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Vaccination reshapes the virus-specific T cell repertoire in unexposed adults

By Yi-Gen Pan, Benjamas Aiamkitsumrit, Laurent Bartolo, Yifeng Wang, Criswell Lavery, Adam Marc, Patrick V. Holec, C. Garrett Rappazzo, Theresa Eilola, Phyllis A. Gimotty, Scott E. Hensley, Rustom Antia, Veronika I Zarnitsyna, Michael E Birnbaum, Laura F. Su

Posted 06 Oct 2020
bioRxiv DOI: 10.1101/2020.10.01.322958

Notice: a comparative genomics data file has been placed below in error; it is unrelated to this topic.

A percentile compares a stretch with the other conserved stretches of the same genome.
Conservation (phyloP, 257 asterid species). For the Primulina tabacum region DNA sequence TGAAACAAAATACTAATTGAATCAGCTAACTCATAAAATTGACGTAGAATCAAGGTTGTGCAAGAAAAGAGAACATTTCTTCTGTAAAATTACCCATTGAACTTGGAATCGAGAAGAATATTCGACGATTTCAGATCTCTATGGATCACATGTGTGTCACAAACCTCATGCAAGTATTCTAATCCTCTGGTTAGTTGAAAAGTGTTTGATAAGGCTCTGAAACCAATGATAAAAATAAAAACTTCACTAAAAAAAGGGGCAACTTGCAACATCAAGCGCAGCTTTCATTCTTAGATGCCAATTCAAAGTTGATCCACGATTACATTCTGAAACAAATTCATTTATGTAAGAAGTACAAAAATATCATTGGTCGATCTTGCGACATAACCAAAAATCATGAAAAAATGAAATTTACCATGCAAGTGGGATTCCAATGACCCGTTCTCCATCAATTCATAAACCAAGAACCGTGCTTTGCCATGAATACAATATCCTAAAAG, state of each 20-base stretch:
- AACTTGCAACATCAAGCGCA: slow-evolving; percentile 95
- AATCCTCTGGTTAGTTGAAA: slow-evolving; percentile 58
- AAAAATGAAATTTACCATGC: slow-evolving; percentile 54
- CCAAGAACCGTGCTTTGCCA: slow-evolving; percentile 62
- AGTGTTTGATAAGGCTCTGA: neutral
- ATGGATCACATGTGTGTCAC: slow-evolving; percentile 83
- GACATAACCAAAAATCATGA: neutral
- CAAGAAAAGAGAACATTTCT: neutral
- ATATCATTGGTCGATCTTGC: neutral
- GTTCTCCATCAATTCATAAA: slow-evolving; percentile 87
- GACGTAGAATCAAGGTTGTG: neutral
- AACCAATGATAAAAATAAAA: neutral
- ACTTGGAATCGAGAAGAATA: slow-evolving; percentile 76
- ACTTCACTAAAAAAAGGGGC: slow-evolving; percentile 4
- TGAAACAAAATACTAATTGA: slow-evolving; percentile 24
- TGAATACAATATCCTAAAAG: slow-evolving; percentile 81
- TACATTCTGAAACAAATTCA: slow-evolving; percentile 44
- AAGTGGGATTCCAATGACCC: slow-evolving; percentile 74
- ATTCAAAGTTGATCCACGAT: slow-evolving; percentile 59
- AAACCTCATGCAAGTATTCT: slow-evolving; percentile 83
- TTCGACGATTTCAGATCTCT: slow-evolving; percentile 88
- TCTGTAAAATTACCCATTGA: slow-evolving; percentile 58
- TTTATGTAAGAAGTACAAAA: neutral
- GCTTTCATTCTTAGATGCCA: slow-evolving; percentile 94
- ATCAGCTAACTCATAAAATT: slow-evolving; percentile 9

How baseline T cell characteristics impact human T cell responses to novel pathogens remains unknown. Here, we address this question by studying the CD4+ T cell response in unexposed individuals to live attenuated yellow fever virus (YFV) vaccine. We quantified virus-specific population dynamics over time using class II peptide-MHC tetramers. Our data revealed that, even in the absence of known viral exposure, memory phenotype T cells were found in the majority of virus-specific precursors in healthy adults. Pre-existing memory T cells can be divided into two groups; abundant pre-vaccine populations that underwent limited overall expansion and rare cells that generated naive-like responses and preferentially contributed to the memory repertoire after vaccination. Single cell T cell receptor (TCR) sequencing was used to track the evolution of immune responses to different epitopes and showed an association between preservation of unexpanded TCRs before exposure and the robustness of post-vaccine responses. Instead of a further increase in pre-established TCR clones, vaccination boosted the representation of rare TCRs. Thus, vaccine restructures the abundance and clonal hierarchy of virus-specific T cells. Our results link T cell precursor states to post-exposure responses, identifying peripheral education of virus-specific repertoire as a key component of effective vaccination. ### Competing Interest Statement The authors have declared no competing interest.

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